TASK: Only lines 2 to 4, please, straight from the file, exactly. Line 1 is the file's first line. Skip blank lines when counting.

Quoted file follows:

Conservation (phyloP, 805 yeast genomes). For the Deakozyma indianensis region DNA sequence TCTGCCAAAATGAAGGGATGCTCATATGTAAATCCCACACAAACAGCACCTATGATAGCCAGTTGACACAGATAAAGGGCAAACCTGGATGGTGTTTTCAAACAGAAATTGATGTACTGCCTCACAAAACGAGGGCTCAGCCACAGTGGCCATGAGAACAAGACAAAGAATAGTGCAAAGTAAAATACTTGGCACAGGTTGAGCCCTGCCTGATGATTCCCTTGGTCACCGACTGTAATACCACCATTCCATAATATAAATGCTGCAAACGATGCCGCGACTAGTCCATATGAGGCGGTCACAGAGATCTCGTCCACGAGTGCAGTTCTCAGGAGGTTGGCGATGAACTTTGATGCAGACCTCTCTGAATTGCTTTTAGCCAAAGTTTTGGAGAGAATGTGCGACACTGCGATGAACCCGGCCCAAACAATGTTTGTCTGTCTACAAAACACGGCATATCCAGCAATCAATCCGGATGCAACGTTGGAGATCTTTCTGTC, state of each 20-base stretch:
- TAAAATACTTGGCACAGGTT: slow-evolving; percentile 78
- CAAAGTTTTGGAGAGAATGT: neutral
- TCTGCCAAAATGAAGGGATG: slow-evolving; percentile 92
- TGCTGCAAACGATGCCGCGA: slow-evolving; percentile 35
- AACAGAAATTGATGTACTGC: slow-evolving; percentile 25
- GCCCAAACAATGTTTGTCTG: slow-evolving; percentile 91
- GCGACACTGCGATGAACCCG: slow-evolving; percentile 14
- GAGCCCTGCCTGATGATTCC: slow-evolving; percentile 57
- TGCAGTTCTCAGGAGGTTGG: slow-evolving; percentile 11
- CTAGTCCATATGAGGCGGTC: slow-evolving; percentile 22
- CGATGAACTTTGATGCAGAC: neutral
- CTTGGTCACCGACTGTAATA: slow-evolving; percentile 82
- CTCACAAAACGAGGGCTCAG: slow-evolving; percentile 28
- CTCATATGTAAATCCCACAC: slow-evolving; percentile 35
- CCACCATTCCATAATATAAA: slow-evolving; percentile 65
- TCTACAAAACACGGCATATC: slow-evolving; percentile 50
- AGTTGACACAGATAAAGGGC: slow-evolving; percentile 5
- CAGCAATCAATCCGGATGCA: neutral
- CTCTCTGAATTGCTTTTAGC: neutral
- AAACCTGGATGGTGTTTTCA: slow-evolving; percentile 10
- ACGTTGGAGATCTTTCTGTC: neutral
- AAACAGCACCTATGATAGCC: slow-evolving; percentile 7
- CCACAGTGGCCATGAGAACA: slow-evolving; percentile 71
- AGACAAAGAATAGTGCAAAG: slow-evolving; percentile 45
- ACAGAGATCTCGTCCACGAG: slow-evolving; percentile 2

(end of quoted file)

- TAAAATACTTGGCACAGGTT: slow-evolving; percentile 78
- CAAAGTTTTGGAGAGAATGT: neutral
- TCTGCCAAAATGAAGGGATG: slow-evolving; percentile 92